We were having a leakage issue in our basement that was due to moisture in our chimney. The frigid Chicago weather has caused quite a havoc this winter. Lindemann was able to diagnose the problem and ... - Steve M. (Chicago, IL)
My experience with Lindemann was excellent. They came out and did what no one else could. Mine was a smoke issue. After having a fire the entire house would smell of smoke. I could have hung pork bell... - Frank F. (Mount Prospect, IL)
These guys are great! We had our chimney inspected/cleaned by Jim who was extremely knowledgeable and super nice! Definitely recommend these guys! And free wood with the chimney cleaning! Super! ... - Steve S. (Chicago, IL)
Carbon monoxide is a word we hear in the news when there’s been an illness or tragedy in our community or of a celebrity. At Lindemann Chimney Service on the northern shore of Chicago and Southern Wisconsin, we are hoping that through this series of blogs you will come to a better understanding of how to avoid carbon monoxide poisoning. As mentioned in the first blog in this series, even someone with my knowledge can end up with it.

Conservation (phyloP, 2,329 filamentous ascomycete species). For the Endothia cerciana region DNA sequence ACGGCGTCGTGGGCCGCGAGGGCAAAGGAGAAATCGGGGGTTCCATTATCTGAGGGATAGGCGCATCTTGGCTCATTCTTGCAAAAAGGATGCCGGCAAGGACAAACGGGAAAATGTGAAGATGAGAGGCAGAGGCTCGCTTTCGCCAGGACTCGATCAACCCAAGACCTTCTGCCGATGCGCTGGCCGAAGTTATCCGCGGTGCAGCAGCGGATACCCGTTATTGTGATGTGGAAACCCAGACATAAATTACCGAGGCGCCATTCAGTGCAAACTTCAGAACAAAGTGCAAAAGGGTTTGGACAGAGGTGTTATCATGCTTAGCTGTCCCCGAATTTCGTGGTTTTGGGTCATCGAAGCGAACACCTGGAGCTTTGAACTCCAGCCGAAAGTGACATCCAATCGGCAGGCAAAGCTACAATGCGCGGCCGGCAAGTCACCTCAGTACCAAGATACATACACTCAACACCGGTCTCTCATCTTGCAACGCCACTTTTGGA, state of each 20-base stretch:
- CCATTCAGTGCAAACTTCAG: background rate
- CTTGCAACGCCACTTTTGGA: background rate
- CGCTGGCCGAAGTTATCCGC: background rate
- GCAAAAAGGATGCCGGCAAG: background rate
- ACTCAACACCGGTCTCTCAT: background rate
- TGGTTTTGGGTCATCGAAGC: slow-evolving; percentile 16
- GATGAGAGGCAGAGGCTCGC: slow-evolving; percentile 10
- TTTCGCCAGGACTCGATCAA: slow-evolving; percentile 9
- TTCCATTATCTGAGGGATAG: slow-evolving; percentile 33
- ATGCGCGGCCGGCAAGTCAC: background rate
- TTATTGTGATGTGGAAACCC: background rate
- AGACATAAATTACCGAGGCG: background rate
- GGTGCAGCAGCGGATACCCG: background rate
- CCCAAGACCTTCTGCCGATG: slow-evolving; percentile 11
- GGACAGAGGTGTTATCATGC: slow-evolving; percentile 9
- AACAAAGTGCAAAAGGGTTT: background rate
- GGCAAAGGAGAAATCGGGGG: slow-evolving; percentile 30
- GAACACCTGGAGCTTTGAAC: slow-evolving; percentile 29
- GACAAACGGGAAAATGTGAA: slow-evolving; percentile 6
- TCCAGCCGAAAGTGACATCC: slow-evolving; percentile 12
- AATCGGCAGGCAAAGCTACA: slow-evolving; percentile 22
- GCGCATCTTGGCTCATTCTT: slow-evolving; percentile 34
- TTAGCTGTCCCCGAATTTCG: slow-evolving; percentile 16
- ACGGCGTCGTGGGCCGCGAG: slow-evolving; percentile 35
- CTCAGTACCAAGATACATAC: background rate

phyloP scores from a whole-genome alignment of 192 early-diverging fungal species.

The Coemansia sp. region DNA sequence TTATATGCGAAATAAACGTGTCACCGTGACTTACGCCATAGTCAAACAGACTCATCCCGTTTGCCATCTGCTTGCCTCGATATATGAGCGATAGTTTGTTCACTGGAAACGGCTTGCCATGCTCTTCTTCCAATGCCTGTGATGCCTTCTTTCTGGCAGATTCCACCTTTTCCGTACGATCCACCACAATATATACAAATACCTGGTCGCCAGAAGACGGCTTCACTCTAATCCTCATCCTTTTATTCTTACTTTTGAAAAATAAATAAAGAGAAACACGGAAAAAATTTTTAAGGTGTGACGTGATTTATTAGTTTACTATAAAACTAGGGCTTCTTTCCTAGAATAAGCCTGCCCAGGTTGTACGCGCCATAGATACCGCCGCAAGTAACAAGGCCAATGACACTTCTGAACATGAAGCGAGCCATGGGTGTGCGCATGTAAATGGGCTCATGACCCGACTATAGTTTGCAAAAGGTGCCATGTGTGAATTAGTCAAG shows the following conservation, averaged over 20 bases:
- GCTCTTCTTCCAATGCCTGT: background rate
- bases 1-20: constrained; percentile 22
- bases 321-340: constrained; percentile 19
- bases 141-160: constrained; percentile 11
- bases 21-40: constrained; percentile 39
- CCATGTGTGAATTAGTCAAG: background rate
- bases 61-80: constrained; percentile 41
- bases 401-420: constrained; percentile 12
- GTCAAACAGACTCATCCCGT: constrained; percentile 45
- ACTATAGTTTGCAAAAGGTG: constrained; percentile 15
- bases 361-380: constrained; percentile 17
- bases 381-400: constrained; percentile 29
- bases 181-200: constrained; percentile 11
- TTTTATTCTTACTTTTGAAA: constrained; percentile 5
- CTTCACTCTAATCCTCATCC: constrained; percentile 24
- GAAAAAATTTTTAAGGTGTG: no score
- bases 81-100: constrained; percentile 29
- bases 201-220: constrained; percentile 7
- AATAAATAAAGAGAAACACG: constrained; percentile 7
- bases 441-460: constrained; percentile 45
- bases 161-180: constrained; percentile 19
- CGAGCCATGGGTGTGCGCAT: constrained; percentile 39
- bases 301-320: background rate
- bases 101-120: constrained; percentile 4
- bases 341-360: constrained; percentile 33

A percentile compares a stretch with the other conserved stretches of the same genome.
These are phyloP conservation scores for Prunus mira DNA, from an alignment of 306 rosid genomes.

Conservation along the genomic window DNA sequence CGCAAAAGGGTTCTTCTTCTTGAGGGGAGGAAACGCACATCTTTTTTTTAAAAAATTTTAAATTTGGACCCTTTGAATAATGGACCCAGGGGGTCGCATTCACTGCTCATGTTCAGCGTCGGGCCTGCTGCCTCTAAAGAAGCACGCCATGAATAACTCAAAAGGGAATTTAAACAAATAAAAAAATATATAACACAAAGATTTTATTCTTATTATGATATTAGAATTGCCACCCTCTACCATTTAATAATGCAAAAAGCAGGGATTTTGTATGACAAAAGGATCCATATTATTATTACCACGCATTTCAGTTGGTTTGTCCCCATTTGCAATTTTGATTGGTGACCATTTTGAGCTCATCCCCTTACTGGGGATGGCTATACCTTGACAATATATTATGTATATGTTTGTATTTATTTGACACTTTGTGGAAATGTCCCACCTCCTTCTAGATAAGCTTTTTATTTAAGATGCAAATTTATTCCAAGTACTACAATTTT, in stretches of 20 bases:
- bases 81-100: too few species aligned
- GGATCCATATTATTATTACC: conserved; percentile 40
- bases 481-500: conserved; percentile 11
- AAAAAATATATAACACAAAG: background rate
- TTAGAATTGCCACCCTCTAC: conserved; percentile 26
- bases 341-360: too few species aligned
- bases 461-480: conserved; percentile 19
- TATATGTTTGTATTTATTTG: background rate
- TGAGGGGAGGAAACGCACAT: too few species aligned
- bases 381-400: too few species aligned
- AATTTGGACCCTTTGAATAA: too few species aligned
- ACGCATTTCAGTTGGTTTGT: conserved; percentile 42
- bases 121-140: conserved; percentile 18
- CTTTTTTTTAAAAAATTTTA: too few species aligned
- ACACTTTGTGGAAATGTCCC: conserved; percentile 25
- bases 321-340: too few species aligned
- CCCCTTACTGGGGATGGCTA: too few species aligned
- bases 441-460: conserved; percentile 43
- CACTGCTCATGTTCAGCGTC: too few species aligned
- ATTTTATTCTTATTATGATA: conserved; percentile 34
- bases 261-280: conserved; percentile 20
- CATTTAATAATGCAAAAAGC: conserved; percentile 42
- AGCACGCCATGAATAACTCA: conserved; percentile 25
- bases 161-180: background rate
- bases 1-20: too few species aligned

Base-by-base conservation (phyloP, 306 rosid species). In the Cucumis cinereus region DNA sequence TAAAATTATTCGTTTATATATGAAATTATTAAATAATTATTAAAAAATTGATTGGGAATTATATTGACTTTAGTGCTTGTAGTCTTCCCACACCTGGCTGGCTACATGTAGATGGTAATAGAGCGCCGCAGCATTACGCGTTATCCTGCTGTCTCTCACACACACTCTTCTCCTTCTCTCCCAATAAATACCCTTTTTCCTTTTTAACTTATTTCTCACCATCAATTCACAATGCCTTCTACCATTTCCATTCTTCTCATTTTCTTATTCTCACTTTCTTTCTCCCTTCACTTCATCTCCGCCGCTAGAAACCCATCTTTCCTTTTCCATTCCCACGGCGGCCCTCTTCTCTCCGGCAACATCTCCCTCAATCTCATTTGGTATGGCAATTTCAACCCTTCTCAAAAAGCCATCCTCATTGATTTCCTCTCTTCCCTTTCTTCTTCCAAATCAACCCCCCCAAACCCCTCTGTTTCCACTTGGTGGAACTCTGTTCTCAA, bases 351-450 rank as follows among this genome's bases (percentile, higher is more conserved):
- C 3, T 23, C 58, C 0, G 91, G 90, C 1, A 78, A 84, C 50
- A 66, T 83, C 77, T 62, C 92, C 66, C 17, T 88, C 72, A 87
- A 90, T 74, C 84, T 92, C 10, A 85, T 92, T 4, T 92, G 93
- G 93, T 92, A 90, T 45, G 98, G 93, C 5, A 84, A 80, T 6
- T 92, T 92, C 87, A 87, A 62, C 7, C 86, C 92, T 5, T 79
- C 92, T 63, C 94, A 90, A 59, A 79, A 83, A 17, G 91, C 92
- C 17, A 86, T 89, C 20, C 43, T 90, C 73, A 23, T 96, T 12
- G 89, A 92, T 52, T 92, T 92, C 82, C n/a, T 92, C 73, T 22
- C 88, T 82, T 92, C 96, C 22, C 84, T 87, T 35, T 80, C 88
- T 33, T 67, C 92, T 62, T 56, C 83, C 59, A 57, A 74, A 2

What is carbon monoxide? It’s a colorless, odorless gas. Its chemical name is CO (which we will use for abbreviation purposes in this article).
Where does CO come from? CO is a by-product of combustion. This means it is present in fumes from vehicle exhausts, gasoline engines, oil or gas appliances and flues, woodburning appliances/flues, gas ranges, gas dryers, charcoal grills, chimneys venting flue gasses and anywhere combustion fumes are present. In a perfect world the fumes of CO would be vented to the outside where it disperses into the atmosphere. At the wrong end of the spectrum is when CO builds up and is not vented to the exterior such as a clogged or damaged chimney or vent or problems with a missing or damaged muffler. And I’m sure you’ve also heard the warnings about not using a gas cook stove to heat the house or using barbeque grills in an enclosed space. Make sense now? If not, read on.
How does CO affect humans and animals? CO displaces oxygen in the blood. The fickle thing about blood is that it “picks up” CO much quicker than oxygen. Over time, this displacement of oxygen starts to affect the tissues and organs which must be continually fed oxygen to survive. But more about that in the next blog.
I’ll also discuss some varying levels of CO and how they can affect humans and animals. Stay tuned!
PS. Here’s a good link to read up about CO poisoning.